The PCB financial assistance program is modeled after a semiconductor program in the competition bills, which would funnel more than $50 billion to chip production, research, and development. The U.S. heavily relies on Asia for the manufacturing of PCBs, which are needed for every single semiconductor, a spokesperson for the Printed Circuit Board Association of America said in an email.
U.S. global production of PCBs is approximately four percent, compared to China’s 52 percent, Eshoo said in a press release. “If we want to ensure technological superiority across the global stage and strengthen national security, we need to bring PCB production back to America, which is exactly what my bipartisan bill does,” Eshoo said.
Eshoo’s and Moore’s offices did not respond to a request for comment regarding whether they planned to push for the bill’s inclusion in the competition bill conference. Sens. Ron Wyden (D-Ore.) and Mike Crapo (R-Idaho), the leaders of the Finance Committee, will be pushing their chip tax incentive bill into the talks, which could pave the way for more lawmakers to tack on their related proposals.
Happening on the Hill
Tech Critics Press Congress for Antitrust Laws Ahead of Midterms: Congressional Democrats should press ahead and rein in tech giants as the companies seek to stall antitrust laws by arguing Americans care more about privacy than competition, advocacy groups said. With U.S. midterm elections looming over the political schedule, almost two dozen groups pressed lawmakers to address both corporate dominance and privacy issues in a letter to Senate Majority Leader Chuck Schumer (D-N.Y.) and Speaker Nancy Pelosi (D-Calif.).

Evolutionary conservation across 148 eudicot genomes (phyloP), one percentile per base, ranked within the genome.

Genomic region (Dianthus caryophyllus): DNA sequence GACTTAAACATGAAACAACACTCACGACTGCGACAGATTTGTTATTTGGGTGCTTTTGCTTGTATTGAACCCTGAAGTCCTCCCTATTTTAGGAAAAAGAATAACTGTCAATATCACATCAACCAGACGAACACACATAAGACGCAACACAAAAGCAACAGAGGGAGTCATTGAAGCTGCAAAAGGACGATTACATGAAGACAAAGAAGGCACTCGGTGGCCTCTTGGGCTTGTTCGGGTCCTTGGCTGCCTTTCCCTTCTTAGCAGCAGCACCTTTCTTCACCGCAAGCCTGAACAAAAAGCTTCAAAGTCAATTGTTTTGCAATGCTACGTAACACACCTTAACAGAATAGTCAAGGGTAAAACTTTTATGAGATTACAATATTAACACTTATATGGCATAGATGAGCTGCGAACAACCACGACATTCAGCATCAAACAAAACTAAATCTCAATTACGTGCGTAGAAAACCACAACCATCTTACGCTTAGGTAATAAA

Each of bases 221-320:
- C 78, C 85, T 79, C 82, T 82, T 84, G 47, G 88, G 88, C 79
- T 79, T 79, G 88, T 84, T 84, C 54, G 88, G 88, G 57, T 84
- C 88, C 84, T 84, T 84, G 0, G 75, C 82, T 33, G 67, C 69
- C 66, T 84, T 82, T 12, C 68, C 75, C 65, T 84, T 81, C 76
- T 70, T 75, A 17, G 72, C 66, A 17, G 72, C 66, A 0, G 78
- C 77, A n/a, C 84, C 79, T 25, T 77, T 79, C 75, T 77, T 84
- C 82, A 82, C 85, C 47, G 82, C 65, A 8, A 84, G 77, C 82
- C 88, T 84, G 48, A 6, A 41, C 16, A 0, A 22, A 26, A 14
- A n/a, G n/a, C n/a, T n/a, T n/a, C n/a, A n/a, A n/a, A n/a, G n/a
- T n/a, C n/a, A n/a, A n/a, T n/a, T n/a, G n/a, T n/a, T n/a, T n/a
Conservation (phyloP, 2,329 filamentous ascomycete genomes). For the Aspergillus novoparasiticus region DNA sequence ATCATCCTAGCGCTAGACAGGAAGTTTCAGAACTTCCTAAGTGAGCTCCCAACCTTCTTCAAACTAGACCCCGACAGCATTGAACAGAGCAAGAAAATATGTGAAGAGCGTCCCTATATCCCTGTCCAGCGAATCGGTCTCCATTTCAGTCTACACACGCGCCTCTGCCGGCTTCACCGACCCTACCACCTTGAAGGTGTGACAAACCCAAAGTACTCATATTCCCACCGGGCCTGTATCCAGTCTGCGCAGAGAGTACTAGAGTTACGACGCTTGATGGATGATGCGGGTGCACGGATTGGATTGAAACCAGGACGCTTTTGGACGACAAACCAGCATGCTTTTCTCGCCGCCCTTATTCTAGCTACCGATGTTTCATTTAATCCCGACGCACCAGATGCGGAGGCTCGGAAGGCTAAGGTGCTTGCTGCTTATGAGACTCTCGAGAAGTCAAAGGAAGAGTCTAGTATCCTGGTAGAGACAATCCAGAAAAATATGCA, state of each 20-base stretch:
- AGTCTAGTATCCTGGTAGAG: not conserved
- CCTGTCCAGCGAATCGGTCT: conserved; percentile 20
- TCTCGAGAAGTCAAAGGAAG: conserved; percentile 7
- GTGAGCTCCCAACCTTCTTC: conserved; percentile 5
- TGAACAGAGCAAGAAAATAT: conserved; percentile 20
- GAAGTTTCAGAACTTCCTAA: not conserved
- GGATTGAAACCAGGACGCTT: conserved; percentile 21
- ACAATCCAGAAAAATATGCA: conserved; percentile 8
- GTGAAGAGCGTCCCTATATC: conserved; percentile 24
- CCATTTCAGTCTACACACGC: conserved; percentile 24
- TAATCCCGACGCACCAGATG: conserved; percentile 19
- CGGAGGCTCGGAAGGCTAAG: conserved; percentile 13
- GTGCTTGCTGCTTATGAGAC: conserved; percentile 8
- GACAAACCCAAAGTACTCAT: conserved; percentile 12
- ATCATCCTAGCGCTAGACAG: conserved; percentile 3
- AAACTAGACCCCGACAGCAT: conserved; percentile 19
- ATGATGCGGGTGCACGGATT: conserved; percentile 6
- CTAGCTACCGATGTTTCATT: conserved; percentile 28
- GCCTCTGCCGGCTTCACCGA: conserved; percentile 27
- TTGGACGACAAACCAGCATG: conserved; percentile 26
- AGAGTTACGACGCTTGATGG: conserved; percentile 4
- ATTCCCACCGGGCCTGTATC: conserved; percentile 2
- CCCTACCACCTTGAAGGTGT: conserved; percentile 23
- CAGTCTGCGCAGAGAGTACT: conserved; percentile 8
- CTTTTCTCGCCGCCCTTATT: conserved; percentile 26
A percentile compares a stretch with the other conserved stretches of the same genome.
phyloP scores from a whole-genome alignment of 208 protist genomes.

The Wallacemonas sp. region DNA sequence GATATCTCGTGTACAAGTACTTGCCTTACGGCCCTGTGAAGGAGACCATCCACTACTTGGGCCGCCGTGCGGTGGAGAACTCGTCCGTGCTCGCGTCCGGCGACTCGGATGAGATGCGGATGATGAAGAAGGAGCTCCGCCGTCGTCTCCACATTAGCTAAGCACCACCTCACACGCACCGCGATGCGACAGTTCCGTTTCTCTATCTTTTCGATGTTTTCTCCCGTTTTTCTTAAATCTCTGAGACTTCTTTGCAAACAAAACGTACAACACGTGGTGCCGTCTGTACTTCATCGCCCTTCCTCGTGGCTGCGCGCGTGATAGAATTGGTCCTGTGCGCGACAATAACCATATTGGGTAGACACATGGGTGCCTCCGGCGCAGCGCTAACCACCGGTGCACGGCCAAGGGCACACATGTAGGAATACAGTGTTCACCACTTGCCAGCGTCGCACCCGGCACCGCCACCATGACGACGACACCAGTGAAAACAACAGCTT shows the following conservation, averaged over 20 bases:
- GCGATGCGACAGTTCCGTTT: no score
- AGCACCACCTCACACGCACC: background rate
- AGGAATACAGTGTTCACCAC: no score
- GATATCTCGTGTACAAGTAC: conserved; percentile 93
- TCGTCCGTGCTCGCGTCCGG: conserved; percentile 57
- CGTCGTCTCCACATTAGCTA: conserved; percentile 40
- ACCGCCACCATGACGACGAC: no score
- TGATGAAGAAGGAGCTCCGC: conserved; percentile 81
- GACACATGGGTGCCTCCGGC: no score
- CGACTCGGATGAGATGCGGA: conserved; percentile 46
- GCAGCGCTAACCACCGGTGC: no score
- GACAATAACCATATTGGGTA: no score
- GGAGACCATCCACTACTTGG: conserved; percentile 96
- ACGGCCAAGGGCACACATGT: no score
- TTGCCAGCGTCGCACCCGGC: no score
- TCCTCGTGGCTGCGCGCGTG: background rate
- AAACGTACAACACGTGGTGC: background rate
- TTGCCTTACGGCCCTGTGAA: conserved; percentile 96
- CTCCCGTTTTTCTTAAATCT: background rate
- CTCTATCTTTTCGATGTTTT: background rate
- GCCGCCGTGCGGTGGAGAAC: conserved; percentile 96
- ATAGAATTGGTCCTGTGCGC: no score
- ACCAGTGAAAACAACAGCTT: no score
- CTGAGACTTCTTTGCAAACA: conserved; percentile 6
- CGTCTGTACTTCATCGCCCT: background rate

“The truth is that people want true accountability, which requires action across the digital economy,” according to the letter released by Public Citizen and obtained by Bloomberg News. Other backers include Open Markets Institute, Public Knowledge and Center for Digital Democracy. Read more from Alicia Diaz and Leah Nylen.
This Week’s Hearings:
- Raimondo Testifies: Commerce Secretary Gina Raimondo will testify about the department’s FY 2023 budget request at a House Appropriations Subcommittee on Commerce-Justice-Science hearing on Thursday.
- Commerce Markup: The Senate Commerce, Science, and Transportation Committee on Wednesday plans to mark up legislation including S. 3692, to direct the FCC to consider the effect of the telecommunications network equipment supply chain on the deployment of universal service.
- Open-Source Cybersecurity: The House Committee on Science, Space, and Technology will host a hearing on “Securing the Digital Commons: Open-Source Software Cybersecurity” on Wednesday.
- Click here for a list of the week’s hearings and markups.
Tech Policy & Regulation
Trump’s Censorship Attack on Twitter Fails to Get Ban Lifted: Donald Trump’s claim that Twitter violated his free-speech rights by bumping him off its platform failed to win over a federal judge. U.S. District Judge James Donato on Friday threw out the former president’s challenge to his permanent ban from Twitter for stoking the Jan. 6 Capitol riot. Malathi Nayak has more on the ruling.